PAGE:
WESTBOROUGH, Mass. -- Charity plays a big role at Cumberland Farms, which focuses its efforts on local causes. “We have a very important responsibility in the communities where we operate, not just to do business there, but to be contributing members of the community,” says CEO Ari Haseotes, CSP's 2017 Retail Leader of the Year.
Its biggest charitable efforts include:
Hope Fund. This emergency financial assistance program helps Cumberland Farms employees who are facing a financial need, whether it be repairing a home damaged by flooding, providing a funeral for a loved one or helping with electrical bills during a tough time. The fund has grown to $175,000, thanks to donations from employees, which are matched by Cumberland Farms.
“The company is going to be very generous, but we’d like to see fellow teammates step up as well,” Ari says. “That builds a sense of camaraderie and pride, and togetherness and connectedness.”
Cups for Kids. In 2011, Cumberland Farms launched Cups for Kids, a fundraising campaign that raises money for pediatric programs at local hospitals. For the 2017 campaign, Cumberland Farms donated 5 cents from every iced coffee and Chill Zone beverage sold in August to five Northeast hospitals. In five years, it has donated more than $520,000.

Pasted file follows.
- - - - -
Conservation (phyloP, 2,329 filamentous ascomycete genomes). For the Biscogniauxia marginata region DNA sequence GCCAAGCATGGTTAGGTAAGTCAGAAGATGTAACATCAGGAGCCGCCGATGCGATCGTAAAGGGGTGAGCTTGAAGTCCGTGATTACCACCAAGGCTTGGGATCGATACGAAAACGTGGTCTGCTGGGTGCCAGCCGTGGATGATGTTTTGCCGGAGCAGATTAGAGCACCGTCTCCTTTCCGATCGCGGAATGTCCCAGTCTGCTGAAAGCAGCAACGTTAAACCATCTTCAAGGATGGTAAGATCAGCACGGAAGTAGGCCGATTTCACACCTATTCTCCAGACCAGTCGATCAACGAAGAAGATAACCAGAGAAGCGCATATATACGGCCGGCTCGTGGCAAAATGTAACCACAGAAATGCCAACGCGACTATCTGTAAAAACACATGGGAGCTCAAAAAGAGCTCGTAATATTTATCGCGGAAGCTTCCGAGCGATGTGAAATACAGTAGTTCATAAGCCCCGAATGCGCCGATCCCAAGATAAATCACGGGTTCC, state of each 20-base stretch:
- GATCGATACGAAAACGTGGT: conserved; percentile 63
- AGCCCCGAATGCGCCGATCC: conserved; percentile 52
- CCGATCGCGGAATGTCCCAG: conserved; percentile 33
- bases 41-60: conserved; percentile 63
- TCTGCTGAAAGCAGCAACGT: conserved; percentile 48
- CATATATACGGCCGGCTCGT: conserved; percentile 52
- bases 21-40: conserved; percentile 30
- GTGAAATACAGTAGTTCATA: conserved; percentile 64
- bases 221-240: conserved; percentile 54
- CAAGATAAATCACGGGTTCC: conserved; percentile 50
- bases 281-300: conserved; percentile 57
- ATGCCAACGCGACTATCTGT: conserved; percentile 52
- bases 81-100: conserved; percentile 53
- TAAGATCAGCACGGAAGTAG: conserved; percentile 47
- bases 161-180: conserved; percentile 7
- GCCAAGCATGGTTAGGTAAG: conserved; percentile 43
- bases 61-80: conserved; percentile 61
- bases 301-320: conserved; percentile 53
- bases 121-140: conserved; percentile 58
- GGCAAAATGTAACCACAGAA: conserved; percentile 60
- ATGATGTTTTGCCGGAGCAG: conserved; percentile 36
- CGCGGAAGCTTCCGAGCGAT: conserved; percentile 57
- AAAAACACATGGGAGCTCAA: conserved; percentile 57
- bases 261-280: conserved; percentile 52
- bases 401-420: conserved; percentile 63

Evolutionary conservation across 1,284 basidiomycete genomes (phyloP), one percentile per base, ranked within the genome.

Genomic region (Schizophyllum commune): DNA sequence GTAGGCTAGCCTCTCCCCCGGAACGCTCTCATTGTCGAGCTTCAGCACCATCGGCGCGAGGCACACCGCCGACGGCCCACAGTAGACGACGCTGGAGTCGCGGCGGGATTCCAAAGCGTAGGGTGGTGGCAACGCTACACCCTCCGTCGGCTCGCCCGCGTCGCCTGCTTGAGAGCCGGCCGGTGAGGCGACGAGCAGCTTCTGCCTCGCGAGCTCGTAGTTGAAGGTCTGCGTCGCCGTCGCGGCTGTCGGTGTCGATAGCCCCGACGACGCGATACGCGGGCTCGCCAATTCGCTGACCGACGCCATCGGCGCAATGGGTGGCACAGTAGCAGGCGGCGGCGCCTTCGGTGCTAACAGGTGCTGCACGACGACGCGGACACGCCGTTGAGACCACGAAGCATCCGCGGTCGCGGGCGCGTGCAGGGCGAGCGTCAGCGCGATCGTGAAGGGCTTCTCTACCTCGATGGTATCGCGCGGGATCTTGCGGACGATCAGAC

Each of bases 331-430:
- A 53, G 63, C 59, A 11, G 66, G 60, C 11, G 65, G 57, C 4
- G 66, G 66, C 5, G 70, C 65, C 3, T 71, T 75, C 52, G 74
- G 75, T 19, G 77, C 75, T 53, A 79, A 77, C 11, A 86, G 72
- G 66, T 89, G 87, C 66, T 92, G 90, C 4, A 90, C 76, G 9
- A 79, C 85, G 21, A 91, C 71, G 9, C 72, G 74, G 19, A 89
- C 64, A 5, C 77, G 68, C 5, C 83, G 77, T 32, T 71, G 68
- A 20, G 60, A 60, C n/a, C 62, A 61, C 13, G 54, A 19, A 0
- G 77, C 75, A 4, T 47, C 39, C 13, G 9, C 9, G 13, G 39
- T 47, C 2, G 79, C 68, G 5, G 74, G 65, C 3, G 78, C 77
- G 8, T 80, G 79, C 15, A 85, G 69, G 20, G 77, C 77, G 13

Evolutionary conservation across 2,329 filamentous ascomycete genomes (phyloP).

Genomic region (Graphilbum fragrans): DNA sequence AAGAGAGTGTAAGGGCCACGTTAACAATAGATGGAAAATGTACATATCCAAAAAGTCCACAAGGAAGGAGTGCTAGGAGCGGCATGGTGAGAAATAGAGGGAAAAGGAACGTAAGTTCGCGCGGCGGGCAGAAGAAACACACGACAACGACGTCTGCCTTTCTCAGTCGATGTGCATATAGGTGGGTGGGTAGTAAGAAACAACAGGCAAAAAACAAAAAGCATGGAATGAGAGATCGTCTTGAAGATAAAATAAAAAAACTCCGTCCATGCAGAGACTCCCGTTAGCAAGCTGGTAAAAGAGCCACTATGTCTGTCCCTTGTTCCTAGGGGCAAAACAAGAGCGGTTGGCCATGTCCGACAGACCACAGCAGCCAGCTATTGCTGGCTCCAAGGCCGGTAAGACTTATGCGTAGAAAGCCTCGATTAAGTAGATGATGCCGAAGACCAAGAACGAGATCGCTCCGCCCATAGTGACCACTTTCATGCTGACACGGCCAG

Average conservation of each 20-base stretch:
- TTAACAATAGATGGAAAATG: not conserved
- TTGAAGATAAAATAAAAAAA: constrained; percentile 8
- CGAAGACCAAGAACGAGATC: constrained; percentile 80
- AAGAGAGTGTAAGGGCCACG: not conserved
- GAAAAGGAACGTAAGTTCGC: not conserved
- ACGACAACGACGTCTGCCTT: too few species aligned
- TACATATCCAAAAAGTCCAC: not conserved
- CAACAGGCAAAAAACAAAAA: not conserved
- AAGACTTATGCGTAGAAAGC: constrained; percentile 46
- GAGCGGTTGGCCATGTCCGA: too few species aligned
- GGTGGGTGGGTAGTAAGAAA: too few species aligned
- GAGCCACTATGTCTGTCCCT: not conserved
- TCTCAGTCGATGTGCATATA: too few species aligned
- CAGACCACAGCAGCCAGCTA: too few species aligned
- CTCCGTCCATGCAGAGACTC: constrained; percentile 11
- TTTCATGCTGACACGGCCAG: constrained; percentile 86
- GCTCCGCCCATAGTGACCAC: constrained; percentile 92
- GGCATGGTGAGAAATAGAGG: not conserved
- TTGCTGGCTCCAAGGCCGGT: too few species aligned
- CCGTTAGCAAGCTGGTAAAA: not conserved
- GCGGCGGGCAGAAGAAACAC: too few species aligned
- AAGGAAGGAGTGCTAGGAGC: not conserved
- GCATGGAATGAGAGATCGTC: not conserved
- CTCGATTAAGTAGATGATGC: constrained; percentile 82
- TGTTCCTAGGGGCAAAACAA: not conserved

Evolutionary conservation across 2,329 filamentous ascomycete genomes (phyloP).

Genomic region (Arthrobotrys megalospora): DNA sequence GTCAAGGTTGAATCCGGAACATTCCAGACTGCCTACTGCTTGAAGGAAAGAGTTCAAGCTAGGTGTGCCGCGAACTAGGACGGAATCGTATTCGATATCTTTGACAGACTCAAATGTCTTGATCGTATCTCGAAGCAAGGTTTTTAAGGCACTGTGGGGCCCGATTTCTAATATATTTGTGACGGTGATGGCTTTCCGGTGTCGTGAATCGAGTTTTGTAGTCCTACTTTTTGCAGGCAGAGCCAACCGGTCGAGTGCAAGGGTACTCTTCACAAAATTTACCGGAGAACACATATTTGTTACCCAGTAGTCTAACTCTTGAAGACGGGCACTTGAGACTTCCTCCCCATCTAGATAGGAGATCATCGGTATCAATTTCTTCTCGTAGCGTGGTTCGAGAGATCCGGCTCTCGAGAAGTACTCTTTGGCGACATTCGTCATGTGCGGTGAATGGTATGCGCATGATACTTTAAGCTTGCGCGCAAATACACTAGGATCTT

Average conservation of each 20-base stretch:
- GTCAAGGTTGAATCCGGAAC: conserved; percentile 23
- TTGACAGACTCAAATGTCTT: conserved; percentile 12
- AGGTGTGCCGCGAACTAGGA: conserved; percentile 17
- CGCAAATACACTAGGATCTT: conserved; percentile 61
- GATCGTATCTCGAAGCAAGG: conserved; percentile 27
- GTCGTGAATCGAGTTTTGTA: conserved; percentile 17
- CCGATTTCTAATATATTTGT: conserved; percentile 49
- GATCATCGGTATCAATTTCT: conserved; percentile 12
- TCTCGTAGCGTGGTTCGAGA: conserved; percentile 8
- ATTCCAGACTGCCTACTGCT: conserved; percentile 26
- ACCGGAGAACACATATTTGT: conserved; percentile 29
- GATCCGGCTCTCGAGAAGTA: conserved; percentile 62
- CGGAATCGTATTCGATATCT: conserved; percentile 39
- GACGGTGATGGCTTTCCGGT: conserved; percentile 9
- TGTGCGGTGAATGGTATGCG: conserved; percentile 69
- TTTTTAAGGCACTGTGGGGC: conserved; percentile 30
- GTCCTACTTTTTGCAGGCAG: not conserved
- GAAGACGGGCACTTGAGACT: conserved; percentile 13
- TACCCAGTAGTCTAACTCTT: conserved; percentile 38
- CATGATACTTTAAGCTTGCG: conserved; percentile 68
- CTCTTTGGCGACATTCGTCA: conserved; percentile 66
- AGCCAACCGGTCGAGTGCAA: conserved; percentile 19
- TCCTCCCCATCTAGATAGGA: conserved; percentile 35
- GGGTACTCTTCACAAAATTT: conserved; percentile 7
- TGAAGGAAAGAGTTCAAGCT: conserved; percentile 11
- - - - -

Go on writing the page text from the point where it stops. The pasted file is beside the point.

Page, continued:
“It allows us to build a connection locally or regionally with a hospital,” Ari says. “That means a lot to those communities and to the guests we’re serving in those communities. It means a lot to the team members in those communities who are working in those stores every day, that we’re giving back to causes that are relevant, directly to those in need in their market areas.”
Believe & Achieve Scholarship. Since 2007, Cumberland Farms has awarded more than $1.1 million in scholarships, or $130,000 per year, to high school seniors who live within 30 miles of a Cumberland Farms store. In 2017, the chain gave out $1,000 scholarships to more than 130 students. The company also names a Haseotes Scholar Award to the student who best represents the company values of hard work, community service and achievement.
The Haseoteses’ One Mission. When Ari and Ashley’s son was a baby, he was diagnosed with cancer. It was a tough time for the family, filled with fear and long hospital visits. After their son recovered, the Haseoteses started One Mission, a charity that supports families in a similar situation. “We pay for them to park, help to feed them, because it’s expensive when you have a kid in the hospital,” says Ashley, who oversees the charity. One Mission also provides toys and games to children in the hospital, and it has recently launched Heart to Heart, a group that lets parents connect and commiserate about the stresses of having a seriously ill, hospitalized child.
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